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School of Optometry and Vision Science

Ecology of Colour Vision

Ecology of Colour Vision Laboratory (ECVL)

Research Activities


Dr Vorobyev is the head of the Ecology of Colour Vision laboratory. The main theme of his research is the relationship between colour vision systems and colourful patterns of plant and animals. He uses psychophysical methods to study colour vision of man and animals. To understand the ecological significance of diversity of colour vision systems, he combines mathematical modelling with measuring spectra of biologically important objects - flowers, fruits, birds’ plumage and fish skin.

Plants often use brightly coloured flowers to advertise a reward of nectar and pollen to insects and birds that pollinate them. Birds use colourful plumage to attract mates. Similarly, colourful patterns of fish skin are used to communicate with other fish. Animals also use coloured patterns to protect themselves. A coloured pattern may help conceal or disguise an animal, or advertise that it is toxic. 

To look at objects through animal eyes, we use mathematical modelling and encode the signals of animal photoreceptors using Blue, Green and Red primaries of a computer monitor. The figure shows a fish as it is seen through the eyes of a fish. Light is absorbed and scattered in water. Therefore fish colours depend on direction and distance from which they are viewed.

While colour is described as a set of photoreceptors signals, colour perception depends on importance of a colour in a certain context and on emotional state of a human being or an animal. We model colour perception taking into account ‘high level’ processing. To establish the relationship between colour perception, context of colour and emotions we perform psychophysical experiments.

Dr Vorobyev’s work has attracted over 3960 citations (h-index: 34; 13 papers cited over 100 times each).


Available master and PhD projects:

1. Colour vision of reef fish. Reef fish uses colour for both camouflage and advertisement. The aim of the project is to reveal the relationship between colour vision of reef fish and fish colours using tropical trigger fish (Picasso fish) as a model system.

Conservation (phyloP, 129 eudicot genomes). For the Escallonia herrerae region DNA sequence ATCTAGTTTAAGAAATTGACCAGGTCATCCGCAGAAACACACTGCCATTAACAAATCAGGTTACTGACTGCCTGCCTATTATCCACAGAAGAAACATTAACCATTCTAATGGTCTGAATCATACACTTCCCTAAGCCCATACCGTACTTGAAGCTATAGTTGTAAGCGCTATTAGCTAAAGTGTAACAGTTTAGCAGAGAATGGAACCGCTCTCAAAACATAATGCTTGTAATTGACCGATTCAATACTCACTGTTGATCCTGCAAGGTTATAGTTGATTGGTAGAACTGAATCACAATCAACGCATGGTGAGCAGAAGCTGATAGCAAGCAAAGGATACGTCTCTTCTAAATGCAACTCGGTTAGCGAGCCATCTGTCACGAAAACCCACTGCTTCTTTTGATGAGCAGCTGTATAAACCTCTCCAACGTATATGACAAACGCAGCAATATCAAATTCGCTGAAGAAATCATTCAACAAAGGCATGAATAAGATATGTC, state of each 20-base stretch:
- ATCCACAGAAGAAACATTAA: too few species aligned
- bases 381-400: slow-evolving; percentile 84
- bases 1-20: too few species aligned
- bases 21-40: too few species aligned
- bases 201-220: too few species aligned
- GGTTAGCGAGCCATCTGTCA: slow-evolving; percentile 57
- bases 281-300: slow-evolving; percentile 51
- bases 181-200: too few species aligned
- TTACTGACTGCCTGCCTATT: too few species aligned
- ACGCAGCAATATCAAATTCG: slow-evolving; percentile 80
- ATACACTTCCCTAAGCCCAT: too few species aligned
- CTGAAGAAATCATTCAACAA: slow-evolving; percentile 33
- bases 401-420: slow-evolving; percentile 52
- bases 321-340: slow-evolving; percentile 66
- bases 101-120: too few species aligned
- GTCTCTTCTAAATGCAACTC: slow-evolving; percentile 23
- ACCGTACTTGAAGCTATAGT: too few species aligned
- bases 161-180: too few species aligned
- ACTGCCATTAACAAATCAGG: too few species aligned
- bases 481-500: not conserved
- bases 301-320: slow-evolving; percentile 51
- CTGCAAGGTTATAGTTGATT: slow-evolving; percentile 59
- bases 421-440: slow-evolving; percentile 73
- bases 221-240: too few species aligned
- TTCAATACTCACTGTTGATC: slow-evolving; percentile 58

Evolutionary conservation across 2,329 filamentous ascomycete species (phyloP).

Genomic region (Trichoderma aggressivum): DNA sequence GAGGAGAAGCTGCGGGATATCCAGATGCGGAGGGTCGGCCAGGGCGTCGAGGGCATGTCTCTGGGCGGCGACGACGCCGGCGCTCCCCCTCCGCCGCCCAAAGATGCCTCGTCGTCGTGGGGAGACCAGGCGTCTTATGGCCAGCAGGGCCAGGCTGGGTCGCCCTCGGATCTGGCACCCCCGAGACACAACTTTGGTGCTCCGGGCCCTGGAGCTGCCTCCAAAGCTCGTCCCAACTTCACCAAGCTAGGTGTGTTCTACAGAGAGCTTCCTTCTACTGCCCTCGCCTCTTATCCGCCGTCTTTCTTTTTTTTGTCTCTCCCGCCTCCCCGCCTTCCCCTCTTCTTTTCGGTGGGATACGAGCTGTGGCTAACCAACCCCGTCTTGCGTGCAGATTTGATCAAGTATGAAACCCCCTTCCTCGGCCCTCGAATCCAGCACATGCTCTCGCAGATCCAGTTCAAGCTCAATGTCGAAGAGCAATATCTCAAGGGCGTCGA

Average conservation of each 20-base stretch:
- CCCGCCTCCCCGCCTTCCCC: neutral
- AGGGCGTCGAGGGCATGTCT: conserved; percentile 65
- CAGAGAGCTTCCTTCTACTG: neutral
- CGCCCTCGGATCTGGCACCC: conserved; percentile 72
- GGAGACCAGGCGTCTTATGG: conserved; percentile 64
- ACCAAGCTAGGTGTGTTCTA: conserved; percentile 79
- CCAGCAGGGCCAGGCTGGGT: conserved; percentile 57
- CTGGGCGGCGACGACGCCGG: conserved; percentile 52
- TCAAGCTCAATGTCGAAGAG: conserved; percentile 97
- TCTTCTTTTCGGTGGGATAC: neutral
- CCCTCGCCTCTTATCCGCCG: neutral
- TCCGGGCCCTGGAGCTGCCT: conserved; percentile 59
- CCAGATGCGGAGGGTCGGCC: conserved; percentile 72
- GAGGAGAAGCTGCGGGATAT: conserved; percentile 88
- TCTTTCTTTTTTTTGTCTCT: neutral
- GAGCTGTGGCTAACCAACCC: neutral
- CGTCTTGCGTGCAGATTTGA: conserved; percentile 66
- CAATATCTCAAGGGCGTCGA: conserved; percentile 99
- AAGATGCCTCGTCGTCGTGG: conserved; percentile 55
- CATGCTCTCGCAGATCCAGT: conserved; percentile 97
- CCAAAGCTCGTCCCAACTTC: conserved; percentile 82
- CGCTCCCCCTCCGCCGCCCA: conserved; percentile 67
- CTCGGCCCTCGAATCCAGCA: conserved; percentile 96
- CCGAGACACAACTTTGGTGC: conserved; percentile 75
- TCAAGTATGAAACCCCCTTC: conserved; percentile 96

2. Colours, emotions and culture. Colours are often associated with emotions. To what degree is the association between colours and emotions is innate and determined by human biology? How does culture influence the emotional meaning of colour? To answer these questions, the candidate will study the association between colour and emotions in people from different cultural background.


3. Colour harmony. Aesthetic appeal of colours depends on how they are combined. The rules of colour combination are thought to be analogous to harmony of sounds in music and are called ‘colour harmony’. While many schemes of colour harmony have been proposed, the validity of such rules have rarely been confirmed in psychophysical experiments. The aim of this project is study the rules of colour harmony using colour stimuli presented in controlled conditions.  

3. Colour perception in colour deficient people. Approximately 6% of male population are colour deficient. Often colour deficient people do not realise that their colour perception is different from that of colour normal observers until they undergo special tests. The aim of this project is to reveal the mechanisms which allow colour deficient people to compensate for their inability to see some colours and even to be superior to colour normal people in some visual tasks.


Dr Misha Vorobyev
Building 503, Room 369
85 Park Rd,
Phone: +64 9 3737599 ext 86591
Fax: +64 9 373 7058